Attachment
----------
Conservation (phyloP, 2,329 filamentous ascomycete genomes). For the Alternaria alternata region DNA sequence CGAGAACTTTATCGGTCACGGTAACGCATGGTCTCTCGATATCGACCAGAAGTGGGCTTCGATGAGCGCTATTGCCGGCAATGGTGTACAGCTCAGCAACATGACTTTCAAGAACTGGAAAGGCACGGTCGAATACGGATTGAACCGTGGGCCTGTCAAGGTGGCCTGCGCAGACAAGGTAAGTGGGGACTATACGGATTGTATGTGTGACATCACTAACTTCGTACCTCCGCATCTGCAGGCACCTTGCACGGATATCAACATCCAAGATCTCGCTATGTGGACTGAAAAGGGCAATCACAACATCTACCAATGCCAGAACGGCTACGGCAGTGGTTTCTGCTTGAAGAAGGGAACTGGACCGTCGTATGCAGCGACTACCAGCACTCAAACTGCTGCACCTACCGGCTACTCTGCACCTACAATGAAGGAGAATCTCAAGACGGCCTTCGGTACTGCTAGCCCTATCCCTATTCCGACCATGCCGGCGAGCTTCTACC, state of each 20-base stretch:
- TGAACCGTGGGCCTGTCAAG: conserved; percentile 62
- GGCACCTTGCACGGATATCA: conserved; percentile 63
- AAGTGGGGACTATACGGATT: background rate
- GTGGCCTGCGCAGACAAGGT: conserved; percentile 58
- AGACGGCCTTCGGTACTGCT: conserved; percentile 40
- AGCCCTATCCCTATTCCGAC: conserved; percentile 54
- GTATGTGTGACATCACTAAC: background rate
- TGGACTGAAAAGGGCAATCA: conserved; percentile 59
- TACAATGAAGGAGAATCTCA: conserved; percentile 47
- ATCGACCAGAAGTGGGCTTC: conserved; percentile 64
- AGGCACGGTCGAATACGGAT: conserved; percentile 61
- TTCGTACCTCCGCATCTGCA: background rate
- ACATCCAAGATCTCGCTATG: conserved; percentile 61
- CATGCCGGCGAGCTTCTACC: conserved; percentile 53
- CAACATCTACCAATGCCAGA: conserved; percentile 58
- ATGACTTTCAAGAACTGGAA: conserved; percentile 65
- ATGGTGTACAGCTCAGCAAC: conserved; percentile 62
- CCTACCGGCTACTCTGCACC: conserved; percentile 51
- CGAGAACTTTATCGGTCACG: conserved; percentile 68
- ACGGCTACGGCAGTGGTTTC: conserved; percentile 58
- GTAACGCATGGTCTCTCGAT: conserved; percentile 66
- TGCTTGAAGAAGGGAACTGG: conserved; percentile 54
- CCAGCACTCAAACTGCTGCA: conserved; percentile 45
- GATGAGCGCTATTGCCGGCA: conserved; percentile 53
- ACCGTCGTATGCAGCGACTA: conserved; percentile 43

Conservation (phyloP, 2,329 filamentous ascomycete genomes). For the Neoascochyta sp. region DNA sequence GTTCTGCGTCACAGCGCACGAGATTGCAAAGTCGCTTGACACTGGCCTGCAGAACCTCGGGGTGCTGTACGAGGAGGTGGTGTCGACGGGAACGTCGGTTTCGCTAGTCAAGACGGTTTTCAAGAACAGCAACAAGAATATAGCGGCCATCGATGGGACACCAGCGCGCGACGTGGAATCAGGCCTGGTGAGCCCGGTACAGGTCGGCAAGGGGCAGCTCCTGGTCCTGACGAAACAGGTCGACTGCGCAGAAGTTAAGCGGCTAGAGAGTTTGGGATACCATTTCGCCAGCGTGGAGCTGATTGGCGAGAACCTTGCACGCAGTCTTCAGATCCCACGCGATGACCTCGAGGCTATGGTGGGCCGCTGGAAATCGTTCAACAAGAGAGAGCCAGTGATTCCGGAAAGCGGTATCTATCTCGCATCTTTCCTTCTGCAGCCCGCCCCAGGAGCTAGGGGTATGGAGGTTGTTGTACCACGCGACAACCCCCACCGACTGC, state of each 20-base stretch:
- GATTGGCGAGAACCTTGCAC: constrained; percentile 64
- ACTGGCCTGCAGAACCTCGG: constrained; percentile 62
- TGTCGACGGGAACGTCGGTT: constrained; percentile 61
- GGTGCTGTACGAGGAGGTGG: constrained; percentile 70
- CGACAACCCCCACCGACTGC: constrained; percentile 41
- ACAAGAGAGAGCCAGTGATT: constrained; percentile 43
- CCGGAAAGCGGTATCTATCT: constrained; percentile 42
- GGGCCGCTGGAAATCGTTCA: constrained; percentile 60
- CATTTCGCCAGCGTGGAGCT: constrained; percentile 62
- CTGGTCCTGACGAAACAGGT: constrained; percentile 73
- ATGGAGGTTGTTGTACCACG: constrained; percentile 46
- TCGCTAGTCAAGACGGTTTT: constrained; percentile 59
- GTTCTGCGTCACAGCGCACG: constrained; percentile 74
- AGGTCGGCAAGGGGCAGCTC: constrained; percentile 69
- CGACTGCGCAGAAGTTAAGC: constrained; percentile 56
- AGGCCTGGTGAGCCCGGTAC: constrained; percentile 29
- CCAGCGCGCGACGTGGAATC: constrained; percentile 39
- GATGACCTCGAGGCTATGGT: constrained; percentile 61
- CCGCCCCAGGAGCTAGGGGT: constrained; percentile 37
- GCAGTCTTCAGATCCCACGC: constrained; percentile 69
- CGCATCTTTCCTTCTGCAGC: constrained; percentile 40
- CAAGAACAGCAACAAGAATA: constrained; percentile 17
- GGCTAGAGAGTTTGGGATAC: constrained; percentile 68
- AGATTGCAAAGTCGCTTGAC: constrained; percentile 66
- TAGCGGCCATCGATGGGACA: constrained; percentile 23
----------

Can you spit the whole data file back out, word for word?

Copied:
Conservation (phyloP, 2,329 filamentous ascomycete genomes). For the Alternaria alternata region DNA sequence CGAGAACTTTATCGGTCACGGTAACGCATGGTCTCTCGATATCGACCAGAAGTGGGCTTCGATGAGCGCTATTGCCGGCAATGGTGTACAGCTCAGCAACATGACTTTCAAGAACTGGAAAGGCACGGTCGAATACGGATTGAACCGTGGGCCTGTCAAGGTGGCCTGCGCAGACAAGGTAAGTGGGGACTATACGGATTGTATGTGTGACATCACTAACTTCGTACCTCCGCATCTGCAGGCACCTTGCACGGATATCAACATCCAAGATCTCGCTATGTGGACTGAAAAGGGCAATCACAACATCTACCAATGCCAGAACGGCTACGGCAGTGGTTTCTGCTTGAAGAAGGGAACTGGACCGTCGTATGCAGCGACTACCAGCACTCAAACTGCTGCACCTACCGGCTACTCTGCACCTACAATGAAGGAGAATCTCAAGACGGCCTTCGGTACTGCTAGCCCTATCCCTATTCCGACCATGCCGGCGAGCTTCTACC, state of each 20-base stretch:
- TGAACCGTGGGCCTGTCAAG: conserved; percentile 62
- GGCACCTTGCACGGATATCA: conserved; percentile 63
- AAGTGGGGACTATACGGATT: background rate
- GTGGCCTGCGCAGACAAGGT: conserved; percentile 58
- AGACGGCCTTCGGTACTGCT: conserved; percentile 40
- AGCCCTATCCCTATTCCGAC: conserved; percentile 54
- GTATGTGTGACATCACTAAC: background rate
- TGGACTGAAAAGGGCAATCA: conserved; percentile 59
- TACAATGAAGGAGAATCTCA: conserved; percentile 47
- ATCGACCAGAAGTGGGCTTC: conserved; percentile 64
- AGGCACGGTCGAATACGGAT: conserved; percentile 61
- TTCGTACCTCCGCATCTGCA: background rate
- ACATCCAAGATCTCGCTATG: conserved; percentile 61
- CATGCCGGCGAGCTTCTACC: conserved; percentile 53
- CAACATCTACCAATGCCAGA: conserved; percentile 58
- ATGACTTTCAAGAACTGGAA: conserved; percentile 65
- ATGGTGTACAGCTCAGCAAC: conserved; percentile 62
- CCTACCGGCTACTCTGCACC: conserved; percentile 51
- CGAGAACTTTATCGGTCACG: conserved; percentile 68
- ACGGCTACGGCAGTGGTTTC: conserved; percentile 58
- GTAACGCATGGTCTCTCGAT: conserved; percentile 66
- TGCTTGAAGAAGGGAACTGG: conserved; percentile 54
- CCAGCACTCAAACTGCTGCA: conserved; percentile 45
- GATGAGCGCTATTGCCGGCA: conserved; percentile 53
- ACCGTCGTATGCAGCGACTA: conserved; percentile 43

Conservation (phyloP, 2,329 filamentous ascomycete genomes). For the Neoascochyta sp. region DNA sequence GTTCTGCGTCACAGCGCACGAGATTGCAAAGTCGCTTGACACTGGCCTGCAGAACCTCGGGGTGCTGTACGAGGAGGTGGTGTCGACGGGAACGTCGGTTTCGCTAGTCAAGACGGTTTTCAAGAACAGCAACAAGAATATAGCGGCCATCGATGGGACACCAGCGCGCGACGTGGAATCAGGCCTGGTGAGCCCGGTACAGGTCGGCAAGGGGCAGCTCCTGGTCCTGACGAAACAGGTCGACTGCGCAGAAGTTAAGCGGCTAGAGAGTTTGGGATACCATTTCGCCAGCGTGGAGCTGATTGGCGAGAACCTTGCACGCAGTCTTCAGATCCCACGCGATGACCTCGAGGCTATGGTGGGCCGCTGGAAATCGTTCAACAAGAGAGAGCCAGTGATTCCGGAAAGCGGTATCTATCTCGCATCTTTCCTTCTGCAGCCCGCCCCAGGAGCTAGGGGTATGGAGGTTGTTGTACCACGCGACAACCCCCACCGACTGC, state of each 20-base stretch:
- GATTGGCGAGAACCTTGCAC: constrained; percentile 64
- ACTGGCCTGCAGAACCTCGG: constrained; percentile 62
- TGTCGACGGGAACGTCGGTT: constrained; percentile 61
- GGTGCTGTACGAGGAGGTGG: constrained; percentile 70
- CGACAACCCCCACCGACTGC: constrained; percentile 41
- ACAAGAGAGAGCCAGTGATT: constrained; percentile 43
- CCGGAAAGCGGTATCTATCT: constrained; percentile 42
- GGGCCGCTGGAAATCGTTCA: constrained; percentile 60
- CATTTCGCCAGCGTGGAGCT: constrained; percentile 62
- CTGGTCCTGACGAAACAGGT: constrained; percentile 73
- ATGGAGGTTGTTGTACCACG: constrained; percentile 46
- TCGCTAGTCAAGACGGTTTT: constrained; percentile 59
- GTTCTGCGTCACAGCGCACG: constrained; percentile 74
- AGGTCGGCAAGGGGCAGCTC: constrained; percentile 69
- CGACTGCGCAGAAGTTAAGC: constrained; percentile 56
- AGGCCTGGTGAGCCCGGTAC: constrained; percentile 29
- CCAGCGCGCGACGTGGAATC: constrained; percentile 39
- GATGACCTCGAGGCTATGGT: constrained; percentile 61
- CCGCCCCAGGAGCTAGGGGT: constrained; percentile 37
- GCAGTCTTCAGATCCCACGC: constrained; percentile 69
- CGCATCTTTCCTTCTGCAGC: constrained; percentile 40
- CAAGAACAGCAACAAGAATA: constrained; percentile 17
- GGCTAGAGAGTTTGGGATAC: constrained; percentile 68
- AGATTGCAAAGTCGCTTGAC: constrained; percentile 66
- TAGCGGCCATCGATGGGACA: constrained; percentile 23